Blog Post|#stripe

Leveraging Stripe To Manage Your SaaS Entitlements

Kishan Gajera
Kishan GajeraWednesday, May 8, 2024
Leveraging Stripe To Manage Your SaaS Entitlements

If you have a software-as-a-service product, you likely have multiple subscription plans with different feature sets for your customers to choose from. For example, our Labs project, Kind Kiosk, has the following subscription plans:

Until recently, your back-end implementation was responsible for managing entitlements for a customer’s subscribed plan. It can get complex to keep your back-end in sync with the customer’s subscription throughout its lifecycle as recurring payments may fail or the plan is upgraded, downgraded, or canceled.

Amongst many of the larger features announced at Sessions, Stripe quietly released a new Entitlements API. This API lets you create features which can then be assigned to products. As of writing this post, features can only be created using Stripe’s API and not through the Stripe Dashboard.

Continuing to use the example plans above, you’ll have the corresponding products in Stripe:

For customers subscribed to our “Growth” plan, they are allowed to create an unlimited amount of designations or causes. So let’s create a feature for this and assign it to our “Growth” product:

const feature = await stripe.entitlements.features.create({ name: 'Unlimited Causes/Designations', lookup_key: 'unlimited_designations', }); // Assign the newly created feature to a product const growthProductFeature = await stripe.products.createFeature( 'prod_growth', { entitlement_feature:, } );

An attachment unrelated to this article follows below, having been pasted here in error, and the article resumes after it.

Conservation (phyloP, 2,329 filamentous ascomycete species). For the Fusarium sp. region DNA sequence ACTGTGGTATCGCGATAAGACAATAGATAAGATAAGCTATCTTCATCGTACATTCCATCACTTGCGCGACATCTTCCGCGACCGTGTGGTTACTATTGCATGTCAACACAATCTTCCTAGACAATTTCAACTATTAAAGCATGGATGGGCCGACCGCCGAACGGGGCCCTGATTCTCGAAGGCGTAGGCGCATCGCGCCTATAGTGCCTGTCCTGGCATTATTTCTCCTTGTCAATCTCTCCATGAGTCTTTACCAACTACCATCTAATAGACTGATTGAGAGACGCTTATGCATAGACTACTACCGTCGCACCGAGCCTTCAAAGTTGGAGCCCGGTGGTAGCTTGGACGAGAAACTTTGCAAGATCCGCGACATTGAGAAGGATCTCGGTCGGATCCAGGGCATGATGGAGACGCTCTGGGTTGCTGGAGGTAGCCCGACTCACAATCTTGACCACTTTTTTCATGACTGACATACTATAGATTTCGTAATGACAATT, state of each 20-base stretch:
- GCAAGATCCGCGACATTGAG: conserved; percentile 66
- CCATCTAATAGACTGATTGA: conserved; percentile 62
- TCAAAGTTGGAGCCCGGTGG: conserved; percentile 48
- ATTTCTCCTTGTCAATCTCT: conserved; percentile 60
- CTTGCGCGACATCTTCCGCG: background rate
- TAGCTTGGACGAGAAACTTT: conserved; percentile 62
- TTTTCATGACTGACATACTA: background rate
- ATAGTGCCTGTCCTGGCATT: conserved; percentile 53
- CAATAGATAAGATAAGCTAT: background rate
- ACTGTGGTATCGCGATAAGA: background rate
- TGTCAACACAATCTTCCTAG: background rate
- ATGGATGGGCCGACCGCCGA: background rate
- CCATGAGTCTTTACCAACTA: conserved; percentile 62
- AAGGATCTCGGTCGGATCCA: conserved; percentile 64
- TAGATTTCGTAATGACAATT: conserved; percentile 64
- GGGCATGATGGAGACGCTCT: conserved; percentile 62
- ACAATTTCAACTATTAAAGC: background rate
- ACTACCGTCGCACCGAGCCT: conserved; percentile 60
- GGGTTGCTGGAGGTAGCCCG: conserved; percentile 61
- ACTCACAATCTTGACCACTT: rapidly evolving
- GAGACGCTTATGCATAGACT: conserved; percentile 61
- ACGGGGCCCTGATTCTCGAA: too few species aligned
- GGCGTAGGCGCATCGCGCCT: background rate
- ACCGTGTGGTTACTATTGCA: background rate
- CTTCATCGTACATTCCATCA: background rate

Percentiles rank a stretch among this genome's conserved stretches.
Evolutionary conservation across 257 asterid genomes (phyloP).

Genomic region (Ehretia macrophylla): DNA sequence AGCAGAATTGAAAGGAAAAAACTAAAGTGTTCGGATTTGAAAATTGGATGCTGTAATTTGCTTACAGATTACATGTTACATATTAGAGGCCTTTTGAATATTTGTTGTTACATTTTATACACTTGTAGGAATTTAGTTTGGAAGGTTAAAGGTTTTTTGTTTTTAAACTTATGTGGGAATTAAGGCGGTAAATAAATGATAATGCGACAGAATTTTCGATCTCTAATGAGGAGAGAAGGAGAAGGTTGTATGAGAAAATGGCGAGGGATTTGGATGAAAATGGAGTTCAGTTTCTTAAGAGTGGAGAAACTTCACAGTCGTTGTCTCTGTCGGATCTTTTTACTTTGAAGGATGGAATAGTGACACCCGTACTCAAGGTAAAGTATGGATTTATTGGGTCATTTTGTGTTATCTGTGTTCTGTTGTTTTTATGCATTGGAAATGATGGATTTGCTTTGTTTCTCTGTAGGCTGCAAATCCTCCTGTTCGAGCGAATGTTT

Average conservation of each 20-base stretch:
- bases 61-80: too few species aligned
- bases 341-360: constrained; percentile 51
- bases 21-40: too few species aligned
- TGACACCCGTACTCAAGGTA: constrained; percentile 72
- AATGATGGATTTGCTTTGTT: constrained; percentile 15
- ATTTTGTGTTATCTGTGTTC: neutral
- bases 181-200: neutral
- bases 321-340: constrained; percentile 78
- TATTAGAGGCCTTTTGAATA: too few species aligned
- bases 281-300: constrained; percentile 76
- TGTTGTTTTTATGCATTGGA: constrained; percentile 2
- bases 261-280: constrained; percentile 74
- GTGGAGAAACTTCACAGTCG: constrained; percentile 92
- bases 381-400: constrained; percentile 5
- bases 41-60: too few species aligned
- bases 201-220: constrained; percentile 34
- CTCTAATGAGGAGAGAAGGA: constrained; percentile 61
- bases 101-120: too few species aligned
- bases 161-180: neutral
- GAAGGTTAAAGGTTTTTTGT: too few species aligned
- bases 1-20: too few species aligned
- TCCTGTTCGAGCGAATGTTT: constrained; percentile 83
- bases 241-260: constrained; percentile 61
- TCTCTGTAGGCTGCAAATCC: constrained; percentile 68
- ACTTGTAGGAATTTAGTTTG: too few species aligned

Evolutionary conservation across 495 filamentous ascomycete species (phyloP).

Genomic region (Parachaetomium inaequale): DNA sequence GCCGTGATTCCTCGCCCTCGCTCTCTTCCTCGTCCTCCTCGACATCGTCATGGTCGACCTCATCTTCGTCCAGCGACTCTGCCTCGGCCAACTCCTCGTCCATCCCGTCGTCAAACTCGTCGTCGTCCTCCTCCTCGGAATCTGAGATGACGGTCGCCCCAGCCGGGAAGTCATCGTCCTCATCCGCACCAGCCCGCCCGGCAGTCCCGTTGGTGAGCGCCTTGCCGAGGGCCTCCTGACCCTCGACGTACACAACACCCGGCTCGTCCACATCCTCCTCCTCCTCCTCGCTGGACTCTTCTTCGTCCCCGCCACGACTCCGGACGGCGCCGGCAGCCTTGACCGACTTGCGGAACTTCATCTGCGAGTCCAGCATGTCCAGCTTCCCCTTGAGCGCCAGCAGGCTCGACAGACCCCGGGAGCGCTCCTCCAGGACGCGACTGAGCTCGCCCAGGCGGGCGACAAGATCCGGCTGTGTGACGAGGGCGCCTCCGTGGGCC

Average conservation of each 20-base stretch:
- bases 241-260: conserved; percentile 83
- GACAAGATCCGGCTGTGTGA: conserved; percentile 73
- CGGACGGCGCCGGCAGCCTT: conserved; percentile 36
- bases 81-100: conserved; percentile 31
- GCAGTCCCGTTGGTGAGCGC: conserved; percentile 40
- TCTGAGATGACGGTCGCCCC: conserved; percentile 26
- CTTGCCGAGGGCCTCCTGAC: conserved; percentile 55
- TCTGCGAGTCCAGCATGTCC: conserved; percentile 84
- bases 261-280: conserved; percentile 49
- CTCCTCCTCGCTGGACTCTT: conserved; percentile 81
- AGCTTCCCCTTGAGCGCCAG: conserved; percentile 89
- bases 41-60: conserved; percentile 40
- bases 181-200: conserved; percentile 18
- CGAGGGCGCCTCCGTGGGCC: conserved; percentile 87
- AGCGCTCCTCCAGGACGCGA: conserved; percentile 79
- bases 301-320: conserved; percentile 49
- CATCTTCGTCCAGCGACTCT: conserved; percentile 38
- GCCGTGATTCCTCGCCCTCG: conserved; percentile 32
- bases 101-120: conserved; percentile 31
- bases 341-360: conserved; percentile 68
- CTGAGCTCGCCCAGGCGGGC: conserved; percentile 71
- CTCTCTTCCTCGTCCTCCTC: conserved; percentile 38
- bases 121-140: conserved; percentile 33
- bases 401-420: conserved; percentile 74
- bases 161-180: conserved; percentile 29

You would repeat the above for all the features needed for your subscription plans. Now that all your features have been added to products, how can we use these to know which features a customer has access to? Stripe maintains a list of active entitlements for a customer when they subscribe to a plan and also keeps them up to date throughout the different events that may occur in the subscription lifecycle. Your app can be notified of changes to a customer’s entitlements by using Stripe Webhooks.

Whenever the customer’s active entitlements change (for example, when they subscribe, change, or cancel a plan), the entitlements.active_entitlement_summary.updated webhook event will be sent. Here’s an example of the data your webhook endpoint will receive:

{ "object": { "object": "entitlements.active_entitlement_summary", "customer": "cus_MgWgA7lAKUOkm1", "entitlements": { "object": "list", "data": [ { "id": "ent_test_61QL65z2ila6DkHsA41DvCN66DEZt1Z2", "object": "entitlements.active_entitlement", "feature": "feat_test_61QL64Bts1fTy44Im41DvCN66DEZtA3s", "livemode": false, "lookup_key": "unlimited_designations" } ], "has_more": false, "url": "/v1/customer/cus_MgWgA7lAKUOkm1/entitlements" }, "livemode": false }, "previous_attributes": { "entitlements": { "data": [] } } }

You’ll likely need to retrieve a customer’s entitlements frequently, so Stripe recommends persisting the active entitlements in your database for performance reasons rather than fetching them on demand using the list API. These can be persisted when processing the webhook event. If you’re using Postgres, it could be as simple as having a user_id column and an entitlements column which is an array of the lookup_key value from Stripe’s active entitlement object:

Now throughout your codebase, you can quickly retrieve your user’s entitlements and implement access control to features of your product. By placing the burden on Stripe to maintain entitlements, that should simplify your implementation and keep you focused on implementing your actual product.

Kishan is a senior software engineer at Echobind; want to work with him on a project? Write us an email at and we'll be in touch this week.

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